Researchers Explore Hacking VirusTotal to Find Stolen Credentials

VirusTotal can be used to collect large amounts of credentials without infecting an organization or buying them online, researchers found.

Kelly Sheridan, Former Senior Editor, Dark Reading

January 18, 2022

4 Min Read
Data as seen in VirusTotal GraphSource: SafeBreach

Security researchers have found a method to collect vast amounts of stolen user credentials by executing searches on VirusTotal, the online service used to analyze suspicious files and URLs.

With a €600 (around $679) VirusTotal license and a few tools, the SafeBreach research team collected more than a million credentials using this technique. The goal was to identify the data a criminal could gather with a license for VirusTotal, which is owned by Google and provides a free service that can be used to upload and check suspicious files and links using several antivirus engines.

A licensed user on VirusTotal can query the service's dataset with a combination of queries for file type, file name, submitted data, country, and file content, among others. The SafeBreach team created the idea of "VirusTotal hacking" based on the method of "Google hacking," which criminals use to look for vulnerable websites, Internet of Things devices, Web shells, and sensitive data leaks.

Many information stealers collect credentials from different forums, mail accounts, browsers, and other sources, and write them to a fixed hard-coded file name — for example, "all_credentials.txt" — then exfiltrate this file from the victim's device to the attackers' command-and-control server. Using this method, researchers took VirusTotal tools and APIs such as search, VirusTotal Graph, and Retrohunt, and used them to find files containing stolen data.

"It is quite a straightforward technique, which doesn't require strong understanding in malware," says Tomer Bar, director of security research at SafeBreach. "All you need is to choose one of the most common info stealers and read about it online."

The researchers conducted their research using known malware including RedLine Stealer, Azorult, Raccoon Stealer, and Hawkeye as well as known forums such as DrDark and Snatch_Cloud to steal sensitive data. They found their method works at scale.

RedLine Stealer is a form of malware sold on underground forums via a stand-alone purchase or subscription. It uses browsers to collect data such as saved credentials, autocomplete data, and credit card details. When it runs on a target machine, the malware takes a system inventory that includes information such as username, location data, hardware configuration, and the details of security software. RedLine Stealer can upload and download files and execute commands.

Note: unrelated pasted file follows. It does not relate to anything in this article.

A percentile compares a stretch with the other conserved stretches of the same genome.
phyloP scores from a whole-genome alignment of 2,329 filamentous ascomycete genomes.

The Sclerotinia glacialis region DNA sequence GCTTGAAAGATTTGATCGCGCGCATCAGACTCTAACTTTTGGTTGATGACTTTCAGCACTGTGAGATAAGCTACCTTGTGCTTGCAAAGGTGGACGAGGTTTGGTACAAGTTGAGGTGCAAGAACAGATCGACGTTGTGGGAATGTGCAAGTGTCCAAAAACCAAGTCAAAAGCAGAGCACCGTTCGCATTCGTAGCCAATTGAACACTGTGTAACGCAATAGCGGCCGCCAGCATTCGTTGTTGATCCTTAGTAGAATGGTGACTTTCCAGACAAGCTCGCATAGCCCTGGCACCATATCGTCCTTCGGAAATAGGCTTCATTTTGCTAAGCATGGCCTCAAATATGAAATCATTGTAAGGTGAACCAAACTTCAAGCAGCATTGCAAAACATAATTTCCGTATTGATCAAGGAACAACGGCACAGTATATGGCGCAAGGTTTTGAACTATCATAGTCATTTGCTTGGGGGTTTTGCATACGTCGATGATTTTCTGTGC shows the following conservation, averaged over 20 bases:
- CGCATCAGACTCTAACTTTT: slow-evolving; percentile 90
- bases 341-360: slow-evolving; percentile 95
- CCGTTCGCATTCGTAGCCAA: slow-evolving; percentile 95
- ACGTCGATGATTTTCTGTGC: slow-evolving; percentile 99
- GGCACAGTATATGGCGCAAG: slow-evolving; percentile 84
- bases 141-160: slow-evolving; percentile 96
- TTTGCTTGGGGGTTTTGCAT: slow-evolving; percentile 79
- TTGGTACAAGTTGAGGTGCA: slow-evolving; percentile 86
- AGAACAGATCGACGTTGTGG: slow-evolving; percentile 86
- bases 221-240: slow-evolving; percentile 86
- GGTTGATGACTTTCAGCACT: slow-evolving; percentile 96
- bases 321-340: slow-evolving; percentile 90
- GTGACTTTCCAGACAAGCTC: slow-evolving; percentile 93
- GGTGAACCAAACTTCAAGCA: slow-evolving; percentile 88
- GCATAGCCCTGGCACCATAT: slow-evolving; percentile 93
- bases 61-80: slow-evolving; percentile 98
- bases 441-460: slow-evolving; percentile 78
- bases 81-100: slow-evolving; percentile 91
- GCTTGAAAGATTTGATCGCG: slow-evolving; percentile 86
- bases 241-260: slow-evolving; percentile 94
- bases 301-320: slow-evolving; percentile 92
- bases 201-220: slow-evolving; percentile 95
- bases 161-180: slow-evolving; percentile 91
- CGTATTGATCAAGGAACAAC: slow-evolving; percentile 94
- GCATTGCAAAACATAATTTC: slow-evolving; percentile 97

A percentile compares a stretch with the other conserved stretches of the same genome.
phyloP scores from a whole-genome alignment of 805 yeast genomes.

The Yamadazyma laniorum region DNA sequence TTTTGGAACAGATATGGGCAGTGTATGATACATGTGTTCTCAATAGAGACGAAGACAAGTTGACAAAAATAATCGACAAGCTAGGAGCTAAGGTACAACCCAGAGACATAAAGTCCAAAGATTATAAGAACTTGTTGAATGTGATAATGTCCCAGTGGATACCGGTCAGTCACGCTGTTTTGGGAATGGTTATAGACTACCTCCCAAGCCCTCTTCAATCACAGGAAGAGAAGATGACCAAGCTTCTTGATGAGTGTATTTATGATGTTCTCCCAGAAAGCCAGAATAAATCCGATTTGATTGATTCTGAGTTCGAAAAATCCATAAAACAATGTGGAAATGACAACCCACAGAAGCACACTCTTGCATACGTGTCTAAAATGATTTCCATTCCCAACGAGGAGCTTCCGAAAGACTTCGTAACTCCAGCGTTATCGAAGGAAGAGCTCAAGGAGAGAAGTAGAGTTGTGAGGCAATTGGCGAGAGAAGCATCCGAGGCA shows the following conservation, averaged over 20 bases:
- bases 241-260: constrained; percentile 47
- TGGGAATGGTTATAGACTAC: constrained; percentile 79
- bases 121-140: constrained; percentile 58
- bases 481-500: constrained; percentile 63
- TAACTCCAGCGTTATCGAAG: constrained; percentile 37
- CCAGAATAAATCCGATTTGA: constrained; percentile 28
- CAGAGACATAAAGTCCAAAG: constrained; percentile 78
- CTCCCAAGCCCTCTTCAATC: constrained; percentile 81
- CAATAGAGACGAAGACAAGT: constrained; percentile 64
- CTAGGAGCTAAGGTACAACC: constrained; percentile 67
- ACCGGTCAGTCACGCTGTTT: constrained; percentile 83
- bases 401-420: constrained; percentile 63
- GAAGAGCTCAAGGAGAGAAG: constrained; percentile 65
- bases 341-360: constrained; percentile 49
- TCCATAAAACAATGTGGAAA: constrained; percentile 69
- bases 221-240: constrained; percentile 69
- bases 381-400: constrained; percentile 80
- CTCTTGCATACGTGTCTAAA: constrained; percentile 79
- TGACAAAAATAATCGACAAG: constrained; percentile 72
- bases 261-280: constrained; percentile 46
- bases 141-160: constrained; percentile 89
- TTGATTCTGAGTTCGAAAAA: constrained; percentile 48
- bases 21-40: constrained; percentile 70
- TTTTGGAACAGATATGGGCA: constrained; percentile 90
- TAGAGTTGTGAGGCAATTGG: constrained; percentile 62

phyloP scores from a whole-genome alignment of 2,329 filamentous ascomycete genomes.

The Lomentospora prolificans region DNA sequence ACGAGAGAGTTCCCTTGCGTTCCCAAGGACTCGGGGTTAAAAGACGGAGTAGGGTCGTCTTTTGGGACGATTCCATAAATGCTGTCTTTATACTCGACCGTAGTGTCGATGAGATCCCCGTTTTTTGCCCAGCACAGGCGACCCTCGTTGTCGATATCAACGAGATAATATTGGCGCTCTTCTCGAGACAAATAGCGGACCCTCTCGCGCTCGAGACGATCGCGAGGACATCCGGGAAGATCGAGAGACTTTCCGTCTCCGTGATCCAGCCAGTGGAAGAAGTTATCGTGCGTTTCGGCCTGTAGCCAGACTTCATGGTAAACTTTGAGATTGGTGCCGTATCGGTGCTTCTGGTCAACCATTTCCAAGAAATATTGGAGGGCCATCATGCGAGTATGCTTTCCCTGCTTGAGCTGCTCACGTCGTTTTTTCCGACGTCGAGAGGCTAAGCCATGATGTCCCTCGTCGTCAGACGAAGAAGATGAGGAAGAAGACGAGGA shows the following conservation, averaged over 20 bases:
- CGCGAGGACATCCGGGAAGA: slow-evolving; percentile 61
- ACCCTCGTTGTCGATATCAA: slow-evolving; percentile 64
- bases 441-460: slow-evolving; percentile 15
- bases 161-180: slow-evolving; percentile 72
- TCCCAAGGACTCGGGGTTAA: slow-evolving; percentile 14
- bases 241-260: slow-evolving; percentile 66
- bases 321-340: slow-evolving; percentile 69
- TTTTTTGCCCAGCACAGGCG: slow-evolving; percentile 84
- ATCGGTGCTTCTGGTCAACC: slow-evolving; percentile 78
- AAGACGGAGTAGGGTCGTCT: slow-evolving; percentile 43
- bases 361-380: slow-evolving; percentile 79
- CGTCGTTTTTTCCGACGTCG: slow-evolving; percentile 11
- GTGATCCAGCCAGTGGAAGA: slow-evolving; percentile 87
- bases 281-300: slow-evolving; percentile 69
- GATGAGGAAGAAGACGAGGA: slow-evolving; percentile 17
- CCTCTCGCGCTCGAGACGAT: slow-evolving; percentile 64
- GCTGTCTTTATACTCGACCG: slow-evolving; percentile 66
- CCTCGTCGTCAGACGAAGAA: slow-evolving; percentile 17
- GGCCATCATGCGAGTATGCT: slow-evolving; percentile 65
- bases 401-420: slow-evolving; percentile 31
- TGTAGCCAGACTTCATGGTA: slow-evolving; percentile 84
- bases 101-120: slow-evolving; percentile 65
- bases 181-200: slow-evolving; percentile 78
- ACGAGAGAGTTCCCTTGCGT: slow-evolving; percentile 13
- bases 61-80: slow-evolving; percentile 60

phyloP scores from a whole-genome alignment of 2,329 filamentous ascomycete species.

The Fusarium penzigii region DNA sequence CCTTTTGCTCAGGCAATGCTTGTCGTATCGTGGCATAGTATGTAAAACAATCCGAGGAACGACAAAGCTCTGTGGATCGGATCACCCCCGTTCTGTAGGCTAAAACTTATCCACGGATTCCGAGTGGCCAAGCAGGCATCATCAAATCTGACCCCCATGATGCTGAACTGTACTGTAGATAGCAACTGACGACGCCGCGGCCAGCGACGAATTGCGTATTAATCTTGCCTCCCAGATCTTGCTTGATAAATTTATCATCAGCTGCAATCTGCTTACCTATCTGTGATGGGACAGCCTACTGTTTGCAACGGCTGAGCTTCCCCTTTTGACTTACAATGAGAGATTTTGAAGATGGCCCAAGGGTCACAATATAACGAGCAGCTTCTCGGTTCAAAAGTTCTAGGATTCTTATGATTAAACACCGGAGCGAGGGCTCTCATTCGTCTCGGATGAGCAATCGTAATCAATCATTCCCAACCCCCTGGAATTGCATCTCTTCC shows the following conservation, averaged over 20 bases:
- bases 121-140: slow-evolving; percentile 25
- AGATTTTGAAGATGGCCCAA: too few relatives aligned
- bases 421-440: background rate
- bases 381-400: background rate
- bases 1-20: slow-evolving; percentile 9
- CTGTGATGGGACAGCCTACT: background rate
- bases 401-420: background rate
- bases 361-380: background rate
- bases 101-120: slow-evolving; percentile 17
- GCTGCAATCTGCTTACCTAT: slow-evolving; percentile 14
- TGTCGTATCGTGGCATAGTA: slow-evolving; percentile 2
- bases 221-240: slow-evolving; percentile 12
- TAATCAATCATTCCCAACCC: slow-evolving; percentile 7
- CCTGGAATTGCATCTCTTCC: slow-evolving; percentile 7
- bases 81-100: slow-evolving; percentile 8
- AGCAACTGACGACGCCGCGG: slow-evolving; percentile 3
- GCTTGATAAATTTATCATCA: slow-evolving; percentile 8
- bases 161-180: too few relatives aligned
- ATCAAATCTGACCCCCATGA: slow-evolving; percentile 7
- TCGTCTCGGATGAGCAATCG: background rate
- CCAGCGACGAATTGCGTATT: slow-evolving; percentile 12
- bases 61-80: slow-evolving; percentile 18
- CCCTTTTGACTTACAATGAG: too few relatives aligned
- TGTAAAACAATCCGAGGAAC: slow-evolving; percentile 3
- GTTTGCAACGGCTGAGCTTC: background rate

To start, the researchers used VirusTotal Query to search for binaries identified by at least one antivirus engine as RedLine — which returned 800 results. They also searched for files named DomainDetects.txt, which is one of the file names the malware exfiltrates. This returned hundreds of exfiltrated files.

They then turned to VirusTotal Graph, which allows licensed VirusTotal users to visually explore the dataset. There, the researchers found a file from their search results was also included in a RAR file containing exfiltrated data belonging to 500 victims — including 22,715 passwords to many different websites. Additional results included even larger files, containing more passwords. Some were for government-related URLs, the researchers noted.

The researchers' process for using each of these tools is detailed in a writeup of their findings.

The "Perfect" Cybercrime
While there are plenty of info stealers to choose from, the researchers chose five commonly used ones because of their greater odds of finding files exfiltrated by them in the VirusTotal dataset.

The SafeBreach team learned and improved its queries as it explored VirusTotal, Bar says. For example, they found some attackers compress victims' data in a large archive file. VirusTotal provides a way to search for archive files containing fixed hard-coded file names, so when they found a single file, they also found stolen data belonging to hundreds of victims, he explains.

"A criminal who uses this method can gather an almost unlimited number of credentials and other user-sensitive data with very little effort in a short period of time using an infection-free approach," researchers wrote in their blog post. "We called it the perfect cyber crime, not just due to the fact that there is no risk and the effort is very low, but also due to the inability of victims to protect themselves from this type of activity."

The researchers reached out to Google with their findings and requested the files containing personal data from VirusTotal. They also advised periodically searching for, and removing, files with sensitive user data and banning API keys that upload those files. 

SafeBreach also advised Google to add an algorithm that disallows uploading of files with sensitive data that contains plaintext, or encrypted files with the decryption password attached, in text or an image.

About the Author(s)

Kelly Sheridan

Former Senior Editor, Dark Reading

Kelly Sheridan was formerly a Staff Editor at Dark Reading, where she focused on cybersecurity news and analysis. She is a business technology journalist who previously reported for InformationWeek, where she covered Microsoft, and Insurance & Technology, where she covered financial services. Sheridan earned her BA in English at Villanova University. You can follow her on Twitter @kellymsheridan.

Keep up with the latest cybersecurity threats, newly discovered vulnerabilities, data breach information, and emerging trends. Delivered daily or weekly right to your email inbox.

You May Also Like

More Insights